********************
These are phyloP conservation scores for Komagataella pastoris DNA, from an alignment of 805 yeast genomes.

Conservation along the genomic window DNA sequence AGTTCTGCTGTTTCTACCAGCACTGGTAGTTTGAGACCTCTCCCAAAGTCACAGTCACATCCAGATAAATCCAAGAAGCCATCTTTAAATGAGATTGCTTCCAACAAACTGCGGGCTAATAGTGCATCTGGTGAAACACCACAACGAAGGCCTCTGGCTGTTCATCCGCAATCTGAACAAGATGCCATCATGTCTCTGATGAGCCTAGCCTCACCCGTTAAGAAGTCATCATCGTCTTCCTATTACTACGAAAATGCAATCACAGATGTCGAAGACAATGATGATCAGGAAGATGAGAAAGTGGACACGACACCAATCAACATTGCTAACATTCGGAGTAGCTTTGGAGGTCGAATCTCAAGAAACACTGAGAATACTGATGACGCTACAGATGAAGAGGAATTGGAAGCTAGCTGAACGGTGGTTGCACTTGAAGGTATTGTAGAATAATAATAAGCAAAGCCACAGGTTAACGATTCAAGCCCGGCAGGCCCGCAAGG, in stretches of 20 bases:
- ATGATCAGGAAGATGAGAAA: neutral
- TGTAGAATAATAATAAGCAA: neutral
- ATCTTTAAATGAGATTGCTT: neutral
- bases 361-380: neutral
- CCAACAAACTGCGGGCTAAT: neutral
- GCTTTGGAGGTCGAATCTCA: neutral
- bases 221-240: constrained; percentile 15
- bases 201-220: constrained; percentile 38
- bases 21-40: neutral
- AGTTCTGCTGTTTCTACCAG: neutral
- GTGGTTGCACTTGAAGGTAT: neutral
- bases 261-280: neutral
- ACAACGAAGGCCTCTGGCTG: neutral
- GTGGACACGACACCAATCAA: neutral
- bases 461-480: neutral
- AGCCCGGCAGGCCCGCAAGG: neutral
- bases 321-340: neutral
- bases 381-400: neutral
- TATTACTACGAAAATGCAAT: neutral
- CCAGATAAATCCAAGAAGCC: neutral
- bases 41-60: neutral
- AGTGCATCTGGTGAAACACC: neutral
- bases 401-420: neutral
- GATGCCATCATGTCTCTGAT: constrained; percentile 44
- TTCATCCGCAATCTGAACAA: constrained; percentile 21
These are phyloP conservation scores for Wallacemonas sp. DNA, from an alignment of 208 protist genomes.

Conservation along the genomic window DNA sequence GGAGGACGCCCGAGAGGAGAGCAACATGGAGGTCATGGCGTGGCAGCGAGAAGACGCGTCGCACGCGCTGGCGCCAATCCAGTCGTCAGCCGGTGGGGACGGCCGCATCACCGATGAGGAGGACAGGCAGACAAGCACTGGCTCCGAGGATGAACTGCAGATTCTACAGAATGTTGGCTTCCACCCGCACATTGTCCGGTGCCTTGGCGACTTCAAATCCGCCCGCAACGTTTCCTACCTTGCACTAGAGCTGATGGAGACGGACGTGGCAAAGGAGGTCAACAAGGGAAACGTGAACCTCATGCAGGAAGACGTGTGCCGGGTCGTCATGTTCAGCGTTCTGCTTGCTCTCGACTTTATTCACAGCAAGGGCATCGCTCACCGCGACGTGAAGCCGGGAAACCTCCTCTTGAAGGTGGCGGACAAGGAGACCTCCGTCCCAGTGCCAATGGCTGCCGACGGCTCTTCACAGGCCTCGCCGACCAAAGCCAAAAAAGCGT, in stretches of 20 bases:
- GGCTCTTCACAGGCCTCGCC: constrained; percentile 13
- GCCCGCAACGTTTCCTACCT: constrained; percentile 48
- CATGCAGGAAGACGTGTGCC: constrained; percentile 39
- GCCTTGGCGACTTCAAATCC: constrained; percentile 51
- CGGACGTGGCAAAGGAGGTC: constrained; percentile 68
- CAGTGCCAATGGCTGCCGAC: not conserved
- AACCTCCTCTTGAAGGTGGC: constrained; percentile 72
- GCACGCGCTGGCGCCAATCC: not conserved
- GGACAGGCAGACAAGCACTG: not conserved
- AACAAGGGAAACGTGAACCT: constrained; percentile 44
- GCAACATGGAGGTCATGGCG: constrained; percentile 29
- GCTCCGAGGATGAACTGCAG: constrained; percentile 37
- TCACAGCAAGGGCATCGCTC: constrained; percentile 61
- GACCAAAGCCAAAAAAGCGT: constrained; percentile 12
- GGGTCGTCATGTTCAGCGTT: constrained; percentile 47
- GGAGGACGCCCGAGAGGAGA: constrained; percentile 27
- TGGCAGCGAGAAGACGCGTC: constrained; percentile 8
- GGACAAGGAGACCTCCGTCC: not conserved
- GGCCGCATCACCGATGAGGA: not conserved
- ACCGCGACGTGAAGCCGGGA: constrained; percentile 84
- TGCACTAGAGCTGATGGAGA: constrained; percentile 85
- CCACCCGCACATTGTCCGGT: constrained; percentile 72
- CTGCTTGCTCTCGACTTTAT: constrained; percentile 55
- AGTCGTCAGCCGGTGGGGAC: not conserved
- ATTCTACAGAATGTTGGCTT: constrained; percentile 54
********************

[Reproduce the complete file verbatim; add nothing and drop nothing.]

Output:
These are phyloP conservation scores for Komagataella pastoris DNA, from an alignment of 805 yeast genomes.

Conservation along the genomic window DNA sequence AGTTCTGCTGTTTCTACCAGCACTGGTAGTTTGAGACCTCTCCCAAAGTCACAGTCACATCCAGATAAATCCAAGAAGCCATCTTTAAATGAGATTGCTTCCAACAAACTGCGGGCTAATAGTGCATCTGGTGAAACACCACAACGAAGGCCTCTGGCTGTTCATCCGCAATCTGAACAAGATGCCATCATGTCTCTGATGAGCCTAGCCTCACCCGTTAAGAAGTCATCATCGTCTTCCTATTACTACGAAAATGCAATCACAGATGTCGAAGACAATGATGATCAGGAAGATGAGAAAGTGGACACGACACCAATCAACATTGCTAACATTCGGAGTAGCTTTGGAGGTCGAATCTCAAGAAACACTGAGAATACTGATGACGCTACAGATGAAGAGGAATTGGAAGCTAGCTGAACGGTGGTTGCACTTGAAGGTATTGTAGAATAATAATAAGCAAAGCCACAGGTTAACGATTCAAGCCCGGCAGGCCCGCAAGG, in stretches of 20 bases:
- ATGATCAGGAAGATGAGAAA: neutral
- TGTAGAATAATAATAAGCAA: neutral
- ATCTTTAAATGAGATTGCTT: neutral
- bases 361-380: neutral
- CCAACAAACTGCGGGCTAAT: neutral
- GCTTTGGAGGTCGAATCTCA: neutral
- bases 221-240: constrained; percentile 15
- bases 201-220: constrained; percentile 38
- bases 21-40: neutral
- AGTTCTGCTGTTTCTACCAG: neutral
- GTGGTTGCACTTGAAGGTAT: neutral
- bases 261-280: neutral
- ACAACGAAGGCCTCTGGCTG: neutral
- GTGGACACGACACCAATCAA: neutral
- bases 461-480: neutral
- AGCCCGGCAGGCCCGCAAGG: neutral
- bases 321-340: neutral
- bases 381-400: neutral
- TATTACTACGAAAATGCAAT: neutral
- CCAGATAAATCCAAGAAGCC: neutral
- bases 41-60: neutral
- AGTGCATCTGGTGAAACACC: neutral
- bases 401-420: neutral
- GATGCCATCATGTCTCTGAT: constrained; percentile 44
- TTCATCCGCAATCTGAACAA: constrained; percentile 21
These are phyloP conservation scores for Wallacemonas sp. DNA, from an alignment of 208 protist genomes.

Conservation along the genomic window DNA sequence GGAGGACGCCCGAGAGGAGAGCAACATGGAGGTCATGGCGTGGCAGCGAGAAGACGCGTCGCACGCGCTGGCGCCAATCCAGTCGTCAGCCGGTGGGGACGGCCGCATCACCGATGAGGAGGACAGGCAGACAAGCACTGGCTCCGAGGATGAACTGCAGATTCTACAGAATGTTGGCTTCCACCCGCACATTGTCCGGTGCCTTGGCGACTTCAAATCCGCCCGCAACGTTTCCTACCTTGCACTAGAGCTGATGGAGACGGACGTGGCAAAGGAGGTCAACAAGGGAAACGTGAACCTCATGCAGGAAGACGTGTGCCGGGTCGTCATGTTCAGCGTTCTGCTTGCTCTCGACTTTATTCACAGCAAGGGCATCGCTCACCGCGACGTGAAGCCGGGAAACCTCCTCTTGAAGGTGGCGGACAAGGAGACCTCCGTCCCAGTGCCAATGGCTGCCGACGGCTCTTCACAGGCCTCGCCGACCAAAGCCAAAAAAGCGT, in stretches of 20 bases:
- GGCTCTTCACAGGCCTCGCC: constrained; percentile 13
- GCCCGCAACGTTTCCTACCT: constrained; percentile 48
- CATGCAGGAAGACGTGTGCC: constrained; percentile 39
- GCCTTGGCGACTTCAAATCC: constrained; percentile 51
- CGGACGTGGCAAAGGAGGTC: constrained; percentile 68
- CAGTGCCAATGGCTGCCGAC: not conserved
- AACCTCCTCTTGAAGGTGGC: constrained; percentile 72
- GCACGCGCTGGCGCCAATCC: not conserved
- GGACAGGCAGACAAGCACTG: not conserved
- AACAAGGGAAACGTGAACCT: constrained; percentile 44
- GCAACATGGAGGTCATGGCG: constrained; percentile 29
- GCTCCGAGGATGAACTGCAG: constrained; percentile 37
- TCACAGCAAGGGCATCGCTC: constrained; percentile 61
- GACCAAAGCCAAAAAAGCGT: constrained; percentile 12
- GGGTCGTCATGTTCAGCGTT: constrained; percentile 47
- GGAGGACGCCCGAGAGGAGA: constrained; percentile 27
- TGGCAGCGAGAAGACGCGTC: constrained; percentile 8
- GGACAAGGAGACCTCCGTCC: not conserved
- GGCCGCATCACCGATGAGGA: not conserved
- ACCGCGACGTGAAGCCGGGA: constrained; percentile 84
- TGCACTAGAGCTGATGGAGA: constrained; percentile 85
- CCACCCGCACATTGTCCGGT: constrained; percentile 72
- CTGCTTGCTCTCGACTTTAT: constrained; percentile 55
- AGTCGTCAGCCGGTGGGGAC: not conserved
- ATTCTACAGAATGTTGGCTT: constrained; percentile 54